This turned out to be a key moment for Rodriguez. A subsidiary of LearnVest was LearnVest Planning, a fee-only, fiduciary RIA. Though Rodriguez didn't do any financial planning himself, it was his first experience working with this kind of business.

"I completely fell in love with the RIA model," he said.

Unlike the insurance company where Rodriguez had worked, LearnVest Planning put the client's interest first, ahead of selling a product. Rodriguez was inspired. Right away, he started studying to get his CFP certification.

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Then fate intervened: In 2015, LearnVest was acquired by Northwestern Mutual — a financial services company that sells, among other things, insurance. Rodriguez decided it was time to make his move.

"I just took a leap of faith and launched the firm," he said. "I went full-time in 2018 and never looked back."

Five years later, WealthBuilders has 79 clients and $28.3 million in assets under management. A major focus for Rodriguez is advising investors from underserved communities — about 70% of his clients, he said, are people of color or LGBTQ. 

And as Rodriguez has grown his business, he's made an impression on other wealth managers. 

"Eric is a young, bright, talented financial planner," said Taylor Schulte, a CFP and the co-founder of the group Advisors Growing as a Community. "He's just got a smile on his face. He's the happiest guy I know, out there wanting to help."

Kevin Mahoney, founder of Illumint Financial Planning in Washington, D.C., met Rodriguez through Schulte's organization. 

"His services are a model for anyone trying to help individuals previously overlooked in the financial planning industry," Mahoney said. "His enthusiasm is infectious, and he is definitely a leader and role model in our industry."

Today Rodriguez uses his success to spread financial literacy. He speaks and runs workshops at various educational nonprofits, and he volunteers at the CFP Board's mentoring program. Rodriguez is among the 2.9% of CFPs who are Latinx, and he feels a particular responsibility to coach people of color who are aspiring planners.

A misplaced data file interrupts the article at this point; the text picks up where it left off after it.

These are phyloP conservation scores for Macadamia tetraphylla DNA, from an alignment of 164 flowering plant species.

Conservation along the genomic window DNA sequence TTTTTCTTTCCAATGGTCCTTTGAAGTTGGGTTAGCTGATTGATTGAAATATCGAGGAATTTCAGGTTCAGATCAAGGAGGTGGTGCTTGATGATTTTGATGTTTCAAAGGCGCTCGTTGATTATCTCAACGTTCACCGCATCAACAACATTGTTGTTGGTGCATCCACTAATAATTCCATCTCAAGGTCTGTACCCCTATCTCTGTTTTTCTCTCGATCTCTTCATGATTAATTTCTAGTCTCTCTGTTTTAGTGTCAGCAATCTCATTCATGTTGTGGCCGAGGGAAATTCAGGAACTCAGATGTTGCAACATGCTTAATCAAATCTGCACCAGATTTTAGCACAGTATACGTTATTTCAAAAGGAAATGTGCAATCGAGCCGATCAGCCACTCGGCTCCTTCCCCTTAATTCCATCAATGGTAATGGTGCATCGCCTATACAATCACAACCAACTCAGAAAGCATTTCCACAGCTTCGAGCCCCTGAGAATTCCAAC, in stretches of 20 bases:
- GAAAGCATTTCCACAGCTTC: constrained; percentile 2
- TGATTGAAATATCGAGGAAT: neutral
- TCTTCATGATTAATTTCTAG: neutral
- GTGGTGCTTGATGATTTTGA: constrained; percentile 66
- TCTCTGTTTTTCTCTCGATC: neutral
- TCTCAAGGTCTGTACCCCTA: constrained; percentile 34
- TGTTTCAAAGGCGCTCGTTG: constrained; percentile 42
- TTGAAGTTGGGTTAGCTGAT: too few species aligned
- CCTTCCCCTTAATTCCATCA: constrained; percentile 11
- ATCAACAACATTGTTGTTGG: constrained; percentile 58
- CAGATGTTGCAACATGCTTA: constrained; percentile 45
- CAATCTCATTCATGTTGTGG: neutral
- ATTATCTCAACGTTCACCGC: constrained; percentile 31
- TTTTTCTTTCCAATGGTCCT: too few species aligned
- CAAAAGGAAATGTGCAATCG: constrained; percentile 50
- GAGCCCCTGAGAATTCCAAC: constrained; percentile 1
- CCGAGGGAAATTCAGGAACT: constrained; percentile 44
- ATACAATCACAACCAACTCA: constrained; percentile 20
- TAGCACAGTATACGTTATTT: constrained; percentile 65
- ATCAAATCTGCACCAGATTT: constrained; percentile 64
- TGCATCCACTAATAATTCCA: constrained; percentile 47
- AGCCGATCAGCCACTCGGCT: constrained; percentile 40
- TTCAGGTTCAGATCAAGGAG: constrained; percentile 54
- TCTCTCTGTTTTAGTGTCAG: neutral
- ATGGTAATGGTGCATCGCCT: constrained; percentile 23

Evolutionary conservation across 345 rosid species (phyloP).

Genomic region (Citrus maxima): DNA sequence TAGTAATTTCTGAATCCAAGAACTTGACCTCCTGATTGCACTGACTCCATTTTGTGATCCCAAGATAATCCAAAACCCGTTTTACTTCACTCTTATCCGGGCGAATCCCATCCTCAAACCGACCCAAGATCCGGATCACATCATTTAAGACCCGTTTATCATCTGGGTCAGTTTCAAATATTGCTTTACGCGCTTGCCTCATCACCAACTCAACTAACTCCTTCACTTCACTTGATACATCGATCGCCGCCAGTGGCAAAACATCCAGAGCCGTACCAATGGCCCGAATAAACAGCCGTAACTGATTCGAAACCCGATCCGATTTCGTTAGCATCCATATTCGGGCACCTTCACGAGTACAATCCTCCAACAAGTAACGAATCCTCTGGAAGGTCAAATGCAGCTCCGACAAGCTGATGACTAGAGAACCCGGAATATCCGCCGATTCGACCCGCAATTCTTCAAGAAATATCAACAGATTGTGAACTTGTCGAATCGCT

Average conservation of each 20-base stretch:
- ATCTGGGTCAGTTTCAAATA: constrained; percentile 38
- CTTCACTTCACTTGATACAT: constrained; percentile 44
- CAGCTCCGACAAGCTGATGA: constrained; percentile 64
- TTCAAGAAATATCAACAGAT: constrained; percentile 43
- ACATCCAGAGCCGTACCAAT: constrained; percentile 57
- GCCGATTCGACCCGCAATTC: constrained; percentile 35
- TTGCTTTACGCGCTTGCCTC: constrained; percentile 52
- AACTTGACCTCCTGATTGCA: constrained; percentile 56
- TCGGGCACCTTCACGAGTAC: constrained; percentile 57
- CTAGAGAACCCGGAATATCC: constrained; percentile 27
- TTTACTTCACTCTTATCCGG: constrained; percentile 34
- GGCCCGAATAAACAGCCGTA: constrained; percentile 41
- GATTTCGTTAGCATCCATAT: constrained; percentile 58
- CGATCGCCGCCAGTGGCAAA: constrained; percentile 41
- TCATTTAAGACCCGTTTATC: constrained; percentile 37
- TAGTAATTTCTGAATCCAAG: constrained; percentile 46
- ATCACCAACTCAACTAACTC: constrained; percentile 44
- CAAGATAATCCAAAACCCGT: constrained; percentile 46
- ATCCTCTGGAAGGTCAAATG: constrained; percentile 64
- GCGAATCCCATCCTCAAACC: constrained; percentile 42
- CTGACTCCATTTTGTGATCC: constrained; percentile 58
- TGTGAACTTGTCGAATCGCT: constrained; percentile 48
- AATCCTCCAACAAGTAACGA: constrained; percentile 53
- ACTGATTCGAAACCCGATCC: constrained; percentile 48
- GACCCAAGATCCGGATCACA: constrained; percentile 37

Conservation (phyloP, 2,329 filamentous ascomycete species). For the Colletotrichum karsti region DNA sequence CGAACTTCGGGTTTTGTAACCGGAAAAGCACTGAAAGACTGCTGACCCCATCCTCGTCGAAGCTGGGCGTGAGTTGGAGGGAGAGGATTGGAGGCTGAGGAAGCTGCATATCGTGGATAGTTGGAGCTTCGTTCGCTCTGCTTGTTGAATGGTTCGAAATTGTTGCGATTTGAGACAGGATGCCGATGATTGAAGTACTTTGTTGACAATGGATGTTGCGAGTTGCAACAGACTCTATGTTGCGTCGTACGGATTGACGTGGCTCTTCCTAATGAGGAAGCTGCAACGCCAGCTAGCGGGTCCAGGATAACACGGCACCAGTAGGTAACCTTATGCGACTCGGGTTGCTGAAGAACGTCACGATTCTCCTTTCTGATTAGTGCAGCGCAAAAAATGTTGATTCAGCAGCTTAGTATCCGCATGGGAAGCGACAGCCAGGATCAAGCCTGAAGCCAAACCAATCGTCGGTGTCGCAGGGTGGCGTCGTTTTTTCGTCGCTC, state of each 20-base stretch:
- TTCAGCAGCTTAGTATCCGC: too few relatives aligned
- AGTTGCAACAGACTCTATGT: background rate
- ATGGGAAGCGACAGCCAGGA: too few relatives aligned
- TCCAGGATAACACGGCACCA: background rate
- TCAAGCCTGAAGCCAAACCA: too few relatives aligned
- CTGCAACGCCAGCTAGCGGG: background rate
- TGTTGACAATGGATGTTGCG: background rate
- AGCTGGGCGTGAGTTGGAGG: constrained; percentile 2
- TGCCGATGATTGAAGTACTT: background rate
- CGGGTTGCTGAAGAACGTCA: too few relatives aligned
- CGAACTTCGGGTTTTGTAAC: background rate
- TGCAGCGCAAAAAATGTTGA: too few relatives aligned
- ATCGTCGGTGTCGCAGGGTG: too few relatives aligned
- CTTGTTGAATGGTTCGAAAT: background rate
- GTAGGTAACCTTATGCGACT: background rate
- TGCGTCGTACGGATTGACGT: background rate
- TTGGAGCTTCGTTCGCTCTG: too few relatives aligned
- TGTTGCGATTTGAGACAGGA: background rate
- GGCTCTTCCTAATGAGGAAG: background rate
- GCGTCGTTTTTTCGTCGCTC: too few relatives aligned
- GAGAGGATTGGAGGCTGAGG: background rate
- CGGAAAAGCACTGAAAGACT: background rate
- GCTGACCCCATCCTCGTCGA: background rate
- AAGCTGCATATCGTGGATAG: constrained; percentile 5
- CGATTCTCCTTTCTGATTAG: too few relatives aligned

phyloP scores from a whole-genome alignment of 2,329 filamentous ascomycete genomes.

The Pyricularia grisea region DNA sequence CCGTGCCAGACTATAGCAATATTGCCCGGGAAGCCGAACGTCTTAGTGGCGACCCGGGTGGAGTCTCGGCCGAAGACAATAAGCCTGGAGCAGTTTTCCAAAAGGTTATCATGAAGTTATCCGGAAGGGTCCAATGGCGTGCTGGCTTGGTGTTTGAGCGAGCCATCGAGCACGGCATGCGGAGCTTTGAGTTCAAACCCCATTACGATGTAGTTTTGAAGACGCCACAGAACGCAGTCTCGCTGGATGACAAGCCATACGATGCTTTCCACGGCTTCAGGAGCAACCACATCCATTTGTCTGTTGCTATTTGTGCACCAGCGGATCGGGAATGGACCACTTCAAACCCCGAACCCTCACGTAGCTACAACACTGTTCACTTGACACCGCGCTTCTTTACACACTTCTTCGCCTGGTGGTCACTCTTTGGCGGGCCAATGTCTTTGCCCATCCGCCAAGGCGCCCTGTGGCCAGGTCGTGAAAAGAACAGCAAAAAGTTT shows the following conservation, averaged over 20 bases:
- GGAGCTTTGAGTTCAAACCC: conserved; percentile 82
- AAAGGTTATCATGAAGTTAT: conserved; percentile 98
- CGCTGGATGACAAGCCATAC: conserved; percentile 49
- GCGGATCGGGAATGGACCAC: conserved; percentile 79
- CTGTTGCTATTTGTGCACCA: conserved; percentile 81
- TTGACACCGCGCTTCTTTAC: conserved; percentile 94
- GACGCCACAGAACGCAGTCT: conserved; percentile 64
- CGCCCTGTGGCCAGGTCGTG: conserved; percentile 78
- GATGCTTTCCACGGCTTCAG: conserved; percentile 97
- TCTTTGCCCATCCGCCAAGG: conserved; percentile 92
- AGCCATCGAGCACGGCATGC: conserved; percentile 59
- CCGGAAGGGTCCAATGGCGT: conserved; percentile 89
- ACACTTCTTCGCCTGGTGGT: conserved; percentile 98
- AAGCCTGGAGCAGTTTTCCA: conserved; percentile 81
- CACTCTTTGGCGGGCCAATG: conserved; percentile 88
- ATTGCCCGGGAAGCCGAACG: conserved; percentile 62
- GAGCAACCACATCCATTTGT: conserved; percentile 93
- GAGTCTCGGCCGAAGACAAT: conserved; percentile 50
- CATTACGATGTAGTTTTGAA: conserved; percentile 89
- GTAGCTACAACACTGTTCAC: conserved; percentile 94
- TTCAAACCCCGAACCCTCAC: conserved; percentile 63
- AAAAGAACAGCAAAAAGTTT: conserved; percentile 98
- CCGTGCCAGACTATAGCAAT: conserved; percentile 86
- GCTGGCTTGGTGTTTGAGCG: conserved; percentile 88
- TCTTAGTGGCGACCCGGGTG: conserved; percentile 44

"I really want to increase the percentage of CFPs that are either Black or Latino," Rodriguez said. "This industry is not very inclusive. And so I try to share my story and let them know … that you can get there."

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But Rodriguez doesn't just volunteer his time. He also donates a portion of his earnings — about 1.5% of WealthBuilders' gross revenue — to social justice organizations, including the nonprofit Prosperity Now and Colin Kaepernick's Know Your Rights Camp.

For Rodriguez, all these efforts are about one thing: helping others avoid the same financial pain that afflicted him and his family.

"I believe that everyone should know about money," he said. "I think that no one should have to deal with the trauma that a lot of Black and brown families have to go through when it comes to finances."

All these accomplishments — not only for his practice but for his community — are why Rodriguez is a Rising Star.

"We can make change in terms of helping the next generation not have to deal with the negativity around money and finances," he said. "Money is one of those things that is still taboo, and it's not a good conversation to have. I want to change that."